To quote Fight Club: “On a long enough timeline, the survival rate for everyone drops to zero” and this proves to be true even to the one known as Godzilla. That’s right, in his 22nd movie (and the final of the Heisei series) Toho’s big gimmick to keep the King Of The Monsters relevant (and to pave the way for a Sony/Tri Star American reboot) was to kill the moody bastard off and kill him off publicly.
Godzilla’s internal nuclear core is on the fritz, his body temperature is rising dangerously and no amount of Tums is gonna calm down THIS meltdown if it goes critical. Dotted liberally with glowing super heated red patches and steaming like 90 foot tea kettle, Godzilla rampages through Hong Kong in a pain infused rage obliterating anything in his path.
As his young ward, now grown enough to be known as Godzilla Junior, travels across the globe doing Godzilla-y things, the adult follows causing yet more destruction as he biology grows ever closer to a literal time bomb.
To make matters worse, hundreds of 10 foot tall crab-like monsters have appeared in Tokyo that can assemble to form a towering demonic crustacean creature called Destoroyah and among it’s many weapons (aside from being vaguely unpronuncable) is that it’s creation is tied in with the only weapon that can kill Godzilla – The Oxygen Destroyer.
Putting Godzilla himself on a ticking clock (his meltdown would essentially be the China Syndrome on a global scale) is GVD’s master stroke. Yes, some of the monster work is a little puppety and yes, the human pretty much have NOTHING to do except spew up endless hypothesis or pilot a ship that shoot freeze missiles in a plot that’s maybe too slight, but this is emphatically the Godzilla show and he’s going out with style. The countdown aspect of the plot (Godzilla’s temp hits 1,200 ⁰C, Godzilla go boom) adds a sense of urgency not usually felt in Kaiju movies and there’s a real feeling of fate moving things tragically against our gargantuan anti-hero as everytime an effort is made to cool his rapidly heating biology, something comes up to counter it: like fighting a hulking crab monster.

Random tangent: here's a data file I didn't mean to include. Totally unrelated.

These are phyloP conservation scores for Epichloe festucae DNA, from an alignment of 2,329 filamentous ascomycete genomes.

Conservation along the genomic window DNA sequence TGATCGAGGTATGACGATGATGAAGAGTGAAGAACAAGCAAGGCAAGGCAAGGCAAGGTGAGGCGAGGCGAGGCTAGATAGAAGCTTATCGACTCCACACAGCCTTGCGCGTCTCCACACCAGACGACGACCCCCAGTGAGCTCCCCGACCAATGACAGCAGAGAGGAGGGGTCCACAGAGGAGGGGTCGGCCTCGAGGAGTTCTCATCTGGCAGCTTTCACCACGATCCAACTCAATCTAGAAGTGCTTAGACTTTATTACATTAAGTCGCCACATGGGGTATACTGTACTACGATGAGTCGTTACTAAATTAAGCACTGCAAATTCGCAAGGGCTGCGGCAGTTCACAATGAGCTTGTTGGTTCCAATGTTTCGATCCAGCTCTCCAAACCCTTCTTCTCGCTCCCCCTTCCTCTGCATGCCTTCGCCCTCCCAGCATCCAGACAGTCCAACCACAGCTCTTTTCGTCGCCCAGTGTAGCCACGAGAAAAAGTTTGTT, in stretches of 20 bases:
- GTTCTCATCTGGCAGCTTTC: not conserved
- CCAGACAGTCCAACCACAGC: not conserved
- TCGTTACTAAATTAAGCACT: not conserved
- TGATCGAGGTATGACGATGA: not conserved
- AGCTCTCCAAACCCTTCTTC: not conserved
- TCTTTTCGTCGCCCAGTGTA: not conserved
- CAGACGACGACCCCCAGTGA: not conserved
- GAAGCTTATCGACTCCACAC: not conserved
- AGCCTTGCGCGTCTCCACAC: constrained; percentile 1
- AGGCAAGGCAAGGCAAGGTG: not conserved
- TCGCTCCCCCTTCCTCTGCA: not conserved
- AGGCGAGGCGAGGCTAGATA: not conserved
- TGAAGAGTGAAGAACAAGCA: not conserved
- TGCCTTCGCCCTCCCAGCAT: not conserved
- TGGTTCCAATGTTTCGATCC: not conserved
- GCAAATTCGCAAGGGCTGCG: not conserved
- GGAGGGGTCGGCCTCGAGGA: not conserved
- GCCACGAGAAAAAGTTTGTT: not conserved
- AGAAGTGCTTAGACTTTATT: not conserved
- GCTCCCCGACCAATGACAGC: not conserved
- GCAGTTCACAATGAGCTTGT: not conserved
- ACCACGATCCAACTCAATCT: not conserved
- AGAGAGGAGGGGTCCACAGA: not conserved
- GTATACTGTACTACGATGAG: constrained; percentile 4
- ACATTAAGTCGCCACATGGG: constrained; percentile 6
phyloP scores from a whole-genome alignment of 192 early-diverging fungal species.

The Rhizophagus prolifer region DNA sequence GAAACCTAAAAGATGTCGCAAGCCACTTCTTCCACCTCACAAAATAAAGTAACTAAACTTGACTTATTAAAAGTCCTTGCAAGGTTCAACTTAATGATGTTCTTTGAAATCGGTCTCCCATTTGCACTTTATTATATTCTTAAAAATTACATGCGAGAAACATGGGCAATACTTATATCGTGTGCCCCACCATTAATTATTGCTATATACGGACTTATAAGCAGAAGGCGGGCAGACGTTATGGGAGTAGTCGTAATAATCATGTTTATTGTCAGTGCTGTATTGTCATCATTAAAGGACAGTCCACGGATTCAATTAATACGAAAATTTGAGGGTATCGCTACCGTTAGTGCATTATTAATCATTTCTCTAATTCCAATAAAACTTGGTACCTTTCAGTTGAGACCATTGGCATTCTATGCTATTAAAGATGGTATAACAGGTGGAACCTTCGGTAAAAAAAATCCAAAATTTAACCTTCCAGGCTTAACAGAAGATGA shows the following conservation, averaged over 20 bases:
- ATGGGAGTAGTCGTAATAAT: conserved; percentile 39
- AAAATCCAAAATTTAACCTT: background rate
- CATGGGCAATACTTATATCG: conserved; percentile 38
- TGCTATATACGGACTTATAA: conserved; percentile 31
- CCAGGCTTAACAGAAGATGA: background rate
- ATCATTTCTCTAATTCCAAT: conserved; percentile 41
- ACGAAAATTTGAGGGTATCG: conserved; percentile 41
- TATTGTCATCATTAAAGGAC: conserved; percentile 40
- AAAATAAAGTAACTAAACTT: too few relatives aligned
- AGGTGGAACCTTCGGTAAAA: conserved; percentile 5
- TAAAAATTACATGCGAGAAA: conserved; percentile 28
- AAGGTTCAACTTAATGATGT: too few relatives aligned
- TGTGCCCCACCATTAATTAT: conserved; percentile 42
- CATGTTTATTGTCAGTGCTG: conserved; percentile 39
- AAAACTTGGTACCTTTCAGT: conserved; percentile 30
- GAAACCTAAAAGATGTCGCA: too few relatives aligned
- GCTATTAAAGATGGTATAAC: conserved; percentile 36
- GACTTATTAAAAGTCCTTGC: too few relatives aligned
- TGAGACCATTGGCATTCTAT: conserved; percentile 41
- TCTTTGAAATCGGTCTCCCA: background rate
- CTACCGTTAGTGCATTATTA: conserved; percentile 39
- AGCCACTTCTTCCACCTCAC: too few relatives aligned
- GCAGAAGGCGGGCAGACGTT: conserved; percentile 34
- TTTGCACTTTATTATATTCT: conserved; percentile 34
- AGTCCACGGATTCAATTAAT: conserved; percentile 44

Ah yes, Destoroyah. While not a patch on the original line up of monsters, he’s mean and tricky enough to prove a legitimate threat even if Godzilla WASN’T dying. First seen split into his smaller parts launching an Aliens style attack on a hapless SWAT team and later engaging in epic life-or-death battles with both Godzilla and his boy, he’s a far more legitimate presence than the previous film’s Spacegodzilla despite having the exact same agenda and plan. And he’s HUGE! How the hell the suit performer wasn’t crushed alive by the sheer weight of the suit I’ll never know…
And when the end comes (don’t panic, it’s not technically a spoiler as Toho’s entire ad campaign for the movie was outright BOASTING about it) it’s surprisingly poignant and moving considering it’s a dude in a lizard suit. This is thanks in large to the incredible musical contributions of Akira Ifukibe who produced all of Godzilla’s best scores since the characters inception in 1954 and would be his last scoring of a Godzilla movie before his death 11 years later. A multiple farewell, then.
And so the Heisei series comes to an end and distinguishes itself as, if not the best, then certainly the most consistent section of Godzilla’s impressive career of aggressive city relocation. The immediate future? A disappointing American remake and Toho’s notoriously spotty Millennium series, but for now, the King is dead. Long live the God.